Sudan needs $8 billion aid to rebuild ravaged economy, new PM says

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Sudan's new Prime Minister in the transitional government Abdalla Hamdok, speaks during a Reuters interview in Khartoum, Sudan. REUTERS



By Khalid Abdelaziz

KHARTOUM — Sudan needs $8 billion in foreign aid over the next two years to cover its import bill and help rebuild its ravaged economy after months of political turmoil, new prime minister Abdallah Hamdok said on Saturday.

Abdallah Hamdok, sworn in three days earlier in to head a transitional ruling body after the ousting of veteran leader Omar al-Bashir, said up to another $2 billion of foreign reserves deposits were needed in the next three months to halt a fall in the currency.

The economist who has worked for the U.N. Economic Commission for Africa, said he had started talks with the IMF and the World Bank to discuss restructuring Sudan's crippling debt and had approached friendly nations and funding bodies about the aid.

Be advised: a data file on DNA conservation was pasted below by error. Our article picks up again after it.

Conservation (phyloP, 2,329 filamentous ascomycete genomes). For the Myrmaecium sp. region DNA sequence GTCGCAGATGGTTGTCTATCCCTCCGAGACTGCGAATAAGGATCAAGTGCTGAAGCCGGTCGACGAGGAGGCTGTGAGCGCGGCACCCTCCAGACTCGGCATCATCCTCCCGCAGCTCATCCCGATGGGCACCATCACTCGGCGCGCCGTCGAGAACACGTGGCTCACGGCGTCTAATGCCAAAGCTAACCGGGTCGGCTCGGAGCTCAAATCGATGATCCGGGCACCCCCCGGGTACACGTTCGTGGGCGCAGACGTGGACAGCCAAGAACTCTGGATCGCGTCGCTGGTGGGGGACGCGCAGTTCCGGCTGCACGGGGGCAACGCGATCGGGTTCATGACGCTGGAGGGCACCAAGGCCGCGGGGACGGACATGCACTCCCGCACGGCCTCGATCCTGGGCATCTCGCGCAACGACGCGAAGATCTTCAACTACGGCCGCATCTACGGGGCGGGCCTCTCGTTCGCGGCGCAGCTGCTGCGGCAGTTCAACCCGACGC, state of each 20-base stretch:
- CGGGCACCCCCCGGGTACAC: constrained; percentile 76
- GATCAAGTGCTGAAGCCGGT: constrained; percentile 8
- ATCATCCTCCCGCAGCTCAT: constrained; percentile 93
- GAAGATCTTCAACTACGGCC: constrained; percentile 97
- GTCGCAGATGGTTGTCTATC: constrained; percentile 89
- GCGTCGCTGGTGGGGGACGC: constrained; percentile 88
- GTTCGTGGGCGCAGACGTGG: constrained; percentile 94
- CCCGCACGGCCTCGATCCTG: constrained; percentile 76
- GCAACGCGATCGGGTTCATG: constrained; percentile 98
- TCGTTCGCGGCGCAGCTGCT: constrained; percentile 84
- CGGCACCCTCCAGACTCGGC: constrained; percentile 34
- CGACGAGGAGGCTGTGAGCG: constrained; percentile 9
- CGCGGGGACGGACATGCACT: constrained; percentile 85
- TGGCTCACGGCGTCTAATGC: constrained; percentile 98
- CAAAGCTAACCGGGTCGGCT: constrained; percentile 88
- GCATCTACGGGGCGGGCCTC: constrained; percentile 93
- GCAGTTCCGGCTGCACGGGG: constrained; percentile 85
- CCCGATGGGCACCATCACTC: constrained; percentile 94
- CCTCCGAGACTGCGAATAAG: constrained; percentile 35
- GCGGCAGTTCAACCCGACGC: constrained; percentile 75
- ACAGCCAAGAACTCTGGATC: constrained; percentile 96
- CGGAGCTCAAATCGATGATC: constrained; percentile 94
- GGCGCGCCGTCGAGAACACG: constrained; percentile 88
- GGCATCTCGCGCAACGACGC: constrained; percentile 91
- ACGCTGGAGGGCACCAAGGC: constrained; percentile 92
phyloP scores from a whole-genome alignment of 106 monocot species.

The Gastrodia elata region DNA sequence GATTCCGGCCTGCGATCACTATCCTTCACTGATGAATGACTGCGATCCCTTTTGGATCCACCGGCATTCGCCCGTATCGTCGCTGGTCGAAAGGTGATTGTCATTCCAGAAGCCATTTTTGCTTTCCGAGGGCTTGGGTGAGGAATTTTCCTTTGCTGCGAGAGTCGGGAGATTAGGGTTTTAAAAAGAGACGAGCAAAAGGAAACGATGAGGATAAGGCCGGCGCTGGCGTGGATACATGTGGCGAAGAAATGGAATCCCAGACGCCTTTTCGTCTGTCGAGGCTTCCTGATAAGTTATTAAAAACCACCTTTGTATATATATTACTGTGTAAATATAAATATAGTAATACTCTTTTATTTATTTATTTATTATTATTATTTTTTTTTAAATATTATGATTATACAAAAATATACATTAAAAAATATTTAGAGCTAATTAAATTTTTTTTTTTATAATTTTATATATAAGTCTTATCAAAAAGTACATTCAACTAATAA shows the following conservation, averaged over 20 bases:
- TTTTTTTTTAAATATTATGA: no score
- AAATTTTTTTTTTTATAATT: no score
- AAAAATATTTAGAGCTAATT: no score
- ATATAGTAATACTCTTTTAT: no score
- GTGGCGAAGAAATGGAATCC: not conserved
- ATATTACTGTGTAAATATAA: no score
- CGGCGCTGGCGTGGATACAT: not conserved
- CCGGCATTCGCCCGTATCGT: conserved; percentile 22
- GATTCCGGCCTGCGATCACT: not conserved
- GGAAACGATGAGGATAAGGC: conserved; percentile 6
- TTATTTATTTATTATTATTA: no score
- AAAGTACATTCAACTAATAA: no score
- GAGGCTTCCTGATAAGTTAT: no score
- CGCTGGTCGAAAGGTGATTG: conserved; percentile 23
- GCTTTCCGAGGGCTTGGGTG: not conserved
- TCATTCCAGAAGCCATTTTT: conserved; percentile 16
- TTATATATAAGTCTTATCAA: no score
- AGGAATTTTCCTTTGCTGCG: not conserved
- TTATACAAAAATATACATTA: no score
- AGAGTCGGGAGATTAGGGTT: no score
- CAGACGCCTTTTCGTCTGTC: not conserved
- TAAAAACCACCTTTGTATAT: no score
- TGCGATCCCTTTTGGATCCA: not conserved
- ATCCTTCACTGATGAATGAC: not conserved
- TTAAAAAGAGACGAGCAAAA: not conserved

"We are in communication to achieve this," he said in his interview. "The foreign reserves in the central bank are weak and very low."

He also said he had been talking with the United States to remove Sudan from its list of state sponsors of terrorism - a designation which has left Khartoum isolated from the bulk of the international financial system since 1993.

"We will work to unify the exchange rate, and to manage the exchange rate using a flexible managed exchange rate," Hamdok said.

"We have already started discussions with funding bodies, including elements from the World Bank, IMF, and the African Development Bank," in order to come to an understanding about Sudan's debts, he added. REUTERS


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